How Danny Pintauro bravely revealed his HIV positive status and why it matters

For so long, Danny Pintauro was best known for his role on the ’80s sitcom Who’s the Boss? Now, he’s taking on a new role as an activist, speaking out about past drug use and his HIV positive status, in order to raise awareness about a disease that’s still thoroughly stigmatized and misunderstood.

On Saturday’s edition of Oprah’s Winfrey’s Oprah: Where Are They Now?, Winfrey sat down to talk with Pintauro, who revealead he has been HIV positive for 12 years.

“There is so much negativity surrounding HIV and just the concept of it, that a lot of people just aren’t comfortable with it,” he said in his candid interview. “They might say they are, but in the back of their mind, they’re terrified of it.”

“And that’s okay,” he continued. “I can’t force them to not be terrified of something. was terrified of it for the longest time. I understand that terror.”

Pintauro contracted the virus sexually during a period where he was experimenting with crystal meth—a drug epidemic he goes on to warn against.

“The meth forces you to lose your inhibitions, so of course you’re going to say, ‘Oh, I don’t need to use a condom,’ or, ‘I’ll be fine this time’ because you’re lost in it. It’s no good, no good,” he explained.

On top of his interview with Winfrey, Pintauro also told PEOPLE that “I am speaking out because I want everyone who continues to ‘tweak’ and party to know that it is not worth the price. I want my community to wake up, stop being complacent and start taking care of each other. We need to be the best we can – safe and healthy.”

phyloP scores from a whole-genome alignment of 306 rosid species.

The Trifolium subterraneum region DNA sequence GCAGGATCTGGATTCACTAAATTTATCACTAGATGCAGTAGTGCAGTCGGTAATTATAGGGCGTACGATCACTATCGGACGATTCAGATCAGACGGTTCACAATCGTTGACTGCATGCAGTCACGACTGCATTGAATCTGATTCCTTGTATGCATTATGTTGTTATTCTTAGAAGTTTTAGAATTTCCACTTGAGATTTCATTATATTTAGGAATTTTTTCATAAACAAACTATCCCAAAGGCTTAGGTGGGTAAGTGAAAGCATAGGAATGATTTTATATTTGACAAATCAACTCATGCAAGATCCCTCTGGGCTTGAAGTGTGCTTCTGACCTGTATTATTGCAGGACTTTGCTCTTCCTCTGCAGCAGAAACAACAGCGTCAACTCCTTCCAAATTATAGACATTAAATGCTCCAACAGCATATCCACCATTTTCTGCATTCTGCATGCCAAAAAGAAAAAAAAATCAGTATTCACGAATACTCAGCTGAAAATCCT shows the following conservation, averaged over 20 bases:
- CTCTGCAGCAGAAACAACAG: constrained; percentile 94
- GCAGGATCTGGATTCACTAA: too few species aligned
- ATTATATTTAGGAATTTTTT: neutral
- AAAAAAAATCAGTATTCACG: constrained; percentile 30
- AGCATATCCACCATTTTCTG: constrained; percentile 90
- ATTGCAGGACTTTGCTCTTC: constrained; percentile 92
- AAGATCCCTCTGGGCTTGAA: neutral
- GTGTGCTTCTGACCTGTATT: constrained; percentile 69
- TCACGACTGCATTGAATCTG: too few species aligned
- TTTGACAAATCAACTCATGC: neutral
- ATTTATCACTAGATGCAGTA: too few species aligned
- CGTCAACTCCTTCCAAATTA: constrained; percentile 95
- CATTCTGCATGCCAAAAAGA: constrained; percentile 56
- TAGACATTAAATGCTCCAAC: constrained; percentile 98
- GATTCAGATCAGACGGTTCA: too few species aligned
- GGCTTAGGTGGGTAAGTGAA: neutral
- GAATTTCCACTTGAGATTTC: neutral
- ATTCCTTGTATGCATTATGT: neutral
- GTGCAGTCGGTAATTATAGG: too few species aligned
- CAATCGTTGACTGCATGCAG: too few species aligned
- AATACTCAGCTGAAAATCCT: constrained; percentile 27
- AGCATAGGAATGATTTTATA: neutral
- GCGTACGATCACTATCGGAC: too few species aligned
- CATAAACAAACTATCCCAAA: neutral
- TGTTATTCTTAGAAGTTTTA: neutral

Pintauro’s bravery in speaking out about his diagnosis to encourage a sense of normalcy in regards to HIV is immensely inspiring, and reminds us just how serious this associated unfair negative stigma really is. But Pintauro isn’t stopping at interviews — he plans to jump head first into raising awareness about the realities of living with HIV.

“My goal is to literally go door to door making a difference somehow with both of these topics for the next year,” he said.

During his interview, Pintauro honestly addressed the fear of never finding love after his diagnosis. “There’s this awful feeling of, ‘I’m never going to be able to have a good relationship. No one’s ever going to want me,’” he told Oprah. “That was there and that was prevalent. That moment of, ‘Oh God, I’m now going to have to have that conversation every time I meet someone.’”

And he did have that conversation, on his first date with his now husband, Wil Tabares. After the interview aired, the couple posted a sweet photo to Instagram, with the caption: “Last meal as a nobody. ? first meal as an activist. #lifelovelive”  

Pintauro joins other amazing voices for this cause including Mykki Blanco and Andrew Pulsipher, whose beautiful family photo this past May challenged the perception of people living with HIV. Through Pintauro’s, Blanco’s, and Pulsipher’s stories and more, we hope the conversation about HIV can continue to flourish in a way that helps reshape the way our society thinks about the disease—both in terms of prevention and what it means to live with the virus.

“If you’re paying any bit of attention, you realize that HIV isn’t a death sentence anymore,” Pintauro added. “That’s one of the ‘beacon of light’ aspects of this whole situation that I want to take on. You can live a healthy life, you can have a happy life.”

(Image via Instagram)